Computer Technique Could Help Partially Sighted ‘See’ Better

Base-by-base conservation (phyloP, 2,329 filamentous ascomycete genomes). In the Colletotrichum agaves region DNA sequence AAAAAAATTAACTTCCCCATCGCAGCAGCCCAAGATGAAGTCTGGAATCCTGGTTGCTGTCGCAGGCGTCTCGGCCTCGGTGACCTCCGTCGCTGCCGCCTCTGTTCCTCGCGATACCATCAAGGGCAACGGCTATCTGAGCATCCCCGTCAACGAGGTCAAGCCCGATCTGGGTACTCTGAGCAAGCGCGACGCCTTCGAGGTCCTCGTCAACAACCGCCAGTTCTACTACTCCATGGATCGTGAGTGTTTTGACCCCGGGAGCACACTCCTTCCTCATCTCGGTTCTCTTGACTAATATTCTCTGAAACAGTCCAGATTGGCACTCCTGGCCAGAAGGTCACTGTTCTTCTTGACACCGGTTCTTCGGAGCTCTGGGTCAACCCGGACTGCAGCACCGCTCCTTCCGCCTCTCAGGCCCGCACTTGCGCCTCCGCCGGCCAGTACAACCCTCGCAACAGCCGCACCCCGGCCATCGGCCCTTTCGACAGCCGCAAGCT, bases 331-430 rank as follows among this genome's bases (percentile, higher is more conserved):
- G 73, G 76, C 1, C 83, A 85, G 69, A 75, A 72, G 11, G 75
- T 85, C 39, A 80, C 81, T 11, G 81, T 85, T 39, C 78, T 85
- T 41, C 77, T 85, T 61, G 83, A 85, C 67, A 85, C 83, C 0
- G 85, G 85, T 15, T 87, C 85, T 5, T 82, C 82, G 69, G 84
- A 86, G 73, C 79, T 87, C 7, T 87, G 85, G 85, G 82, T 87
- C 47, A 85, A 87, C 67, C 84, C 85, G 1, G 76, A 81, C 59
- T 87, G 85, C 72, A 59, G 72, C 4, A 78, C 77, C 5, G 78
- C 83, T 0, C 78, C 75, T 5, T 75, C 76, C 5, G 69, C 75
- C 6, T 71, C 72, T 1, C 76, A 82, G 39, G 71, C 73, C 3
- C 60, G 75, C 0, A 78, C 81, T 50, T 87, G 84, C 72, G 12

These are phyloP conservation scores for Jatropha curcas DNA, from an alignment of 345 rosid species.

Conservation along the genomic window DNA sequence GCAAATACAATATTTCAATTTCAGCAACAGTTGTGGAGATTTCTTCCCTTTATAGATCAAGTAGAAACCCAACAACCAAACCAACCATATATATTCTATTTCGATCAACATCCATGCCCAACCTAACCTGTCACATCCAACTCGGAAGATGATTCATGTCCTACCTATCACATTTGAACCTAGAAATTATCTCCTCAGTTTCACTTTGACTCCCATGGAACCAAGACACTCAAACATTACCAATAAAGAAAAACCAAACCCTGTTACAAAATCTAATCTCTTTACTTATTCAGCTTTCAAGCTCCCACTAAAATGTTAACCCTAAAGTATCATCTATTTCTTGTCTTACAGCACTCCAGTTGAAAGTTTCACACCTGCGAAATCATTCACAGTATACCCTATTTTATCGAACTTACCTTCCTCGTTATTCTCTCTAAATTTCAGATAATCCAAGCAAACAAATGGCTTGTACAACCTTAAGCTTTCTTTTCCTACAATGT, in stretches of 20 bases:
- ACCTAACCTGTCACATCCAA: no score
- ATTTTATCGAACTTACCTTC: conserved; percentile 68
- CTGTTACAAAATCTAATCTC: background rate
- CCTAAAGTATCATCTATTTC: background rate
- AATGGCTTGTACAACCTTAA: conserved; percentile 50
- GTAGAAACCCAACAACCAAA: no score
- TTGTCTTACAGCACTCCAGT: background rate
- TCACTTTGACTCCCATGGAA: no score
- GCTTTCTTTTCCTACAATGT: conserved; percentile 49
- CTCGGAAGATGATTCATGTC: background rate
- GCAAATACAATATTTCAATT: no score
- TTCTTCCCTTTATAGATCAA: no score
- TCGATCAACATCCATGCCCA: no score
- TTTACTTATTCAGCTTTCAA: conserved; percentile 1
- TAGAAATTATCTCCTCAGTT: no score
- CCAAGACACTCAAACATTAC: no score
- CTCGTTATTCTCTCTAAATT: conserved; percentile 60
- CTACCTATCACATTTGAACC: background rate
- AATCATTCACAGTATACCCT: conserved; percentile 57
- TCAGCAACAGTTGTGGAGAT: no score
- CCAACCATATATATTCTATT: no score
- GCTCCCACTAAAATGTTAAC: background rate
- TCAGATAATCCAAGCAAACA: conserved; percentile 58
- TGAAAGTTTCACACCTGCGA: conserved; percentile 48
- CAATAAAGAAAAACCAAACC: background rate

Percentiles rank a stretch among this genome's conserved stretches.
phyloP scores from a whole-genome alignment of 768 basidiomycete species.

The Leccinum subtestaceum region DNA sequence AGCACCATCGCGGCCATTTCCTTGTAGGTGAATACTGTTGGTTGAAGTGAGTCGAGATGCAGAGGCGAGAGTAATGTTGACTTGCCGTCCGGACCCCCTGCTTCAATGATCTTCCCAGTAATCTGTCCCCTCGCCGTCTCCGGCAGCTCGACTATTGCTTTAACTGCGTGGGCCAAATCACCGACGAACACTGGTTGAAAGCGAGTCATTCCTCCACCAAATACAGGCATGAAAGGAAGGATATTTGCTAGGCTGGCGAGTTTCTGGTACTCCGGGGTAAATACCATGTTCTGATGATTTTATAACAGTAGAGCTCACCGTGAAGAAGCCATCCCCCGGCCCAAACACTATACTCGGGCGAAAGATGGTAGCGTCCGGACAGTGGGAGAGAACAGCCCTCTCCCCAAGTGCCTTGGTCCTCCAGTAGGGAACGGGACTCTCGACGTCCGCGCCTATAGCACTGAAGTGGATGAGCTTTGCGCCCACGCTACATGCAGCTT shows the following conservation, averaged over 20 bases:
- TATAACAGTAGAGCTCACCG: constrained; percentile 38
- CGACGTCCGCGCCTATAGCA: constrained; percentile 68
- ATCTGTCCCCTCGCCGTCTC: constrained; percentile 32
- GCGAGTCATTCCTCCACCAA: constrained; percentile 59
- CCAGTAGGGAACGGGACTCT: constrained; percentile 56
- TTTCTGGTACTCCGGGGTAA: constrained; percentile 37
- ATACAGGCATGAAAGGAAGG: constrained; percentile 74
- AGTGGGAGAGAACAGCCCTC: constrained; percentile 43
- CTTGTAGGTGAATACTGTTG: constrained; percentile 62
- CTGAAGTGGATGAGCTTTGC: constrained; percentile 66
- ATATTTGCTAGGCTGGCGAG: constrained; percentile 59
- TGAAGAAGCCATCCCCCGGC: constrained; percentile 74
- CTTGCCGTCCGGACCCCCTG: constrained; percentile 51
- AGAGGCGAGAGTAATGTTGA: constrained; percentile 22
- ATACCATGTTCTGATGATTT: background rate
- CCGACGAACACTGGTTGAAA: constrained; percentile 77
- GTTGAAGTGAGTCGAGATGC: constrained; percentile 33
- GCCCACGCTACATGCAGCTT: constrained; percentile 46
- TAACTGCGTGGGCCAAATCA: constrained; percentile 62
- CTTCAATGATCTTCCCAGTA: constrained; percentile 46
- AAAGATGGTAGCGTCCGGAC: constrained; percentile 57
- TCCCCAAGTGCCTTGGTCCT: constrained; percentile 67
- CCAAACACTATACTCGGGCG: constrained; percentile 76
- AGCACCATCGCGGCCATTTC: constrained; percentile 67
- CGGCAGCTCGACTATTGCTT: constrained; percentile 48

Thousands of people who are partially-sighted following stroke or brain injury could gain greater independence from a simple, cheap and accessible training course which could eventually be delivered from their mobile phones or hand-held games consoles, according to a new study.The new research has found that a computer-based technique developed and assessed by Durham University improved partially-sighted people’s ability to ‘see’ better. It may eventually improve and broaden the portfolio of rehabilitation techniques for partially-sighted patients.The study, published in the academic journal, Brain, tested the technique on patients who suffer from a condition affecting their sight called hemianopia.Hemianopia affects over 4,000 people in the UK each year. Sufferers lose half of their visual field due to stroke or other brain injury. They are heavily dependent on others as they struggle with balance, walking, finding things around the house, and they are not normally able to drive.The study, which tested patients’ visual ability before and after the training, found that patients became faster and more accurate at detecting objects, such as coloured dots or numbers, on a computer screen.The researchers believe the test helped patients to compensate for their lost vision by exploring their ‘blind field’ more, which is the part of the visual field affected by the brain damage. Further research is needed to pinpoint exactly why the technique helps patients to ‘see’ better but the scientists believe it is likely due to improved attention, concentration and awareness of their visual problems.

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